Assisted Dying Group Plans to Offer Home-Like Setting for Patients and Families to Say Final Goodbyes

assisted dying

MAiDHouse facility will provide alternative for those who don’t want to end their days in hospital (Photo, GettyImages/ boonchai wedmakawand)

While the federal government grapples to revamp its assisted dying legislation, a group of health-care professionals and advocates is forging ahead with a plan to provide a home-like space where patients can say their last goodbyes to their loved ones.

Known as MAiDHouse, the facility will soon be up and running, offering those seeking medical assistance in dying (MAiD) a warm and comfortable environment in which to gather, grieve and say farewell.

Located in Toronto,  MAiDHouse comprises doctors, nurse practitioners, advocates and volunteers who are attempting to provide “a supportive, inclusive and home-like setting for those eligible to receive MAiD.”

As the group prepares to open its doors, the debate over the government’s controversial legislation to expand medically assisted dying continues to rage in Ottawa.

In September 2019, a Quebec court found that elements of the previous legislation (C-14) were unconstitutional and kicked it back to the government. Bill C-7, the Liberal government’s latest attempt to reconcile its governing medical assistance in dying legislation with the Quebec ruling.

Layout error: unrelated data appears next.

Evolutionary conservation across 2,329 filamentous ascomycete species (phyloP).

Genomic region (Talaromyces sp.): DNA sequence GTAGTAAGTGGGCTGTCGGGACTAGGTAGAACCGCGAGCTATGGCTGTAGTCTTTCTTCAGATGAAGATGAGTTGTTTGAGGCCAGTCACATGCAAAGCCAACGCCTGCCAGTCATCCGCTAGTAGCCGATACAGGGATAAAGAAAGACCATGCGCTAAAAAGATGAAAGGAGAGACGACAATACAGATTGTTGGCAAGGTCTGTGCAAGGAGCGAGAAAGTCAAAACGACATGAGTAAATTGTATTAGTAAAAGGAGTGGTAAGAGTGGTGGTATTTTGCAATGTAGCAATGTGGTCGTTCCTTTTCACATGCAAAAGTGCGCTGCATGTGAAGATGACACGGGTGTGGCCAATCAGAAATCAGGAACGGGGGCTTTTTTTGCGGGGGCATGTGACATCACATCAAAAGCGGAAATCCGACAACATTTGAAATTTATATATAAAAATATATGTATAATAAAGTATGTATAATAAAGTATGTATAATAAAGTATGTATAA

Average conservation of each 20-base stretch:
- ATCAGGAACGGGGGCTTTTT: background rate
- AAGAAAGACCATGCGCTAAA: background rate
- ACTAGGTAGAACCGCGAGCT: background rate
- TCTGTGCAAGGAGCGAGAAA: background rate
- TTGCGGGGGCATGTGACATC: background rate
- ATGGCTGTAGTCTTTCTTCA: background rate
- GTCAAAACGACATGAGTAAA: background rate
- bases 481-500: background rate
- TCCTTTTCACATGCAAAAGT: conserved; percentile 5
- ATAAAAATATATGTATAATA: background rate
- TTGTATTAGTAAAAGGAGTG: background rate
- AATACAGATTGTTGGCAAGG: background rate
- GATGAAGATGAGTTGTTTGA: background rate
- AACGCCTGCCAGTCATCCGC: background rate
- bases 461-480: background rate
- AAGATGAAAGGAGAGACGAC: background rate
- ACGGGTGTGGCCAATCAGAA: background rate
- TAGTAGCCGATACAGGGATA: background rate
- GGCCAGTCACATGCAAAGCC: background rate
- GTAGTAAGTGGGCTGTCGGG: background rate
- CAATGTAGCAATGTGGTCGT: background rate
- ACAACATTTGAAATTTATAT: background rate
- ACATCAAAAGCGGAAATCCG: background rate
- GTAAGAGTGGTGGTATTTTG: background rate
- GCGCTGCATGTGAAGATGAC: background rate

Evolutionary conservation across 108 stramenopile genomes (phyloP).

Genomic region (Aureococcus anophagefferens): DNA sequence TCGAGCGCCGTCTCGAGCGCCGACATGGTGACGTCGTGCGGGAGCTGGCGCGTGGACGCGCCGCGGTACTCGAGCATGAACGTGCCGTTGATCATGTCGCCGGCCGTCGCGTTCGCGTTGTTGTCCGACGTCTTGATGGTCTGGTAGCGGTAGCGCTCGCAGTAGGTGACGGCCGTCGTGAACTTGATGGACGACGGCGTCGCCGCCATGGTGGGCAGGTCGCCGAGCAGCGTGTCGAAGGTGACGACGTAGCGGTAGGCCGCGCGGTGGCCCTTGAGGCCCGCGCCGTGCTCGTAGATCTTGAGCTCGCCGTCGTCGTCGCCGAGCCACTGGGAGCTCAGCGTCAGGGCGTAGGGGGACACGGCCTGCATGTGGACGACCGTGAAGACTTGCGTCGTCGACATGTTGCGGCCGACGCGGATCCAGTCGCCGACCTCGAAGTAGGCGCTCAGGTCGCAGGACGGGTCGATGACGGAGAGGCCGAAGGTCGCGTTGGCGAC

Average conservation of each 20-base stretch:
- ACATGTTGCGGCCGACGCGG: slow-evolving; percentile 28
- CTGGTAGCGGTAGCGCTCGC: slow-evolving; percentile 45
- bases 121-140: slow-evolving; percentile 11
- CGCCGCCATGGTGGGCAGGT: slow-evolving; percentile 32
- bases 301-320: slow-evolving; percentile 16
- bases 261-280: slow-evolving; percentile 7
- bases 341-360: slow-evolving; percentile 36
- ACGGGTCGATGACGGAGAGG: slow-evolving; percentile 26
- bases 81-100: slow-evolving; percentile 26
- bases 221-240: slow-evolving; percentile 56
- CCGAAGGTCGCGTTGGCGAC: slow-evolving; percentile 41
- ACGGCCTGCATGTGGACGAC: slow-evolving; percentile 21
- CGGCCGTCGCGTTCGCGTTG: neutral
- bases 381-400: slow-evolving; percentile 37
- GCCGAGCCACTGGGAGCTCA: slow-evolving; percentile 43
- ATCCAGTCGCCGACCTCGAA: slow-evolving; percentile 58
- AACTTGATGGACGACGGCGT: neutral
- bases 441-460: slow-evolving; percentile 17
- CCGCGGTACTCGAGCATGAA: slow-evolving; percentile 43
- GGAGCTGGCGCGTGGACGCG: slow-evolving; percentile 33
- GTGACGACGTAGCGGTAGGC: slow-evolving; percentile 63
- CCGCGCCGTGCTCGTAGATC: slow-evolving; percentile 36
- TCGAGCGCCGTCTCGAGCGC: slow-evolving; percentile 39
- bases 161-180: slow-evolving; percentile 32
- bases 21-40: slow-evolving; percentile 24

Bill C-7 is currently in its second reading before the Senate. As the Red Chamber debates approval while hearing concerns from religious leaders, disabled groups and palliative care advocates who worry that new assisted dying law goes too far, we interviewed two representatives from MAiDHouse: Emma Carver, a lawyer who has acted on behalf of patients seeking medical assistance in dying, and Dr. Chantal Perrot, a family physician, psychotherapist and MAiD provider.

EverythingZoomer: There’s a lot of confusion surrounding the federal assisted dying legislation. Can you catch us up on the latest developments?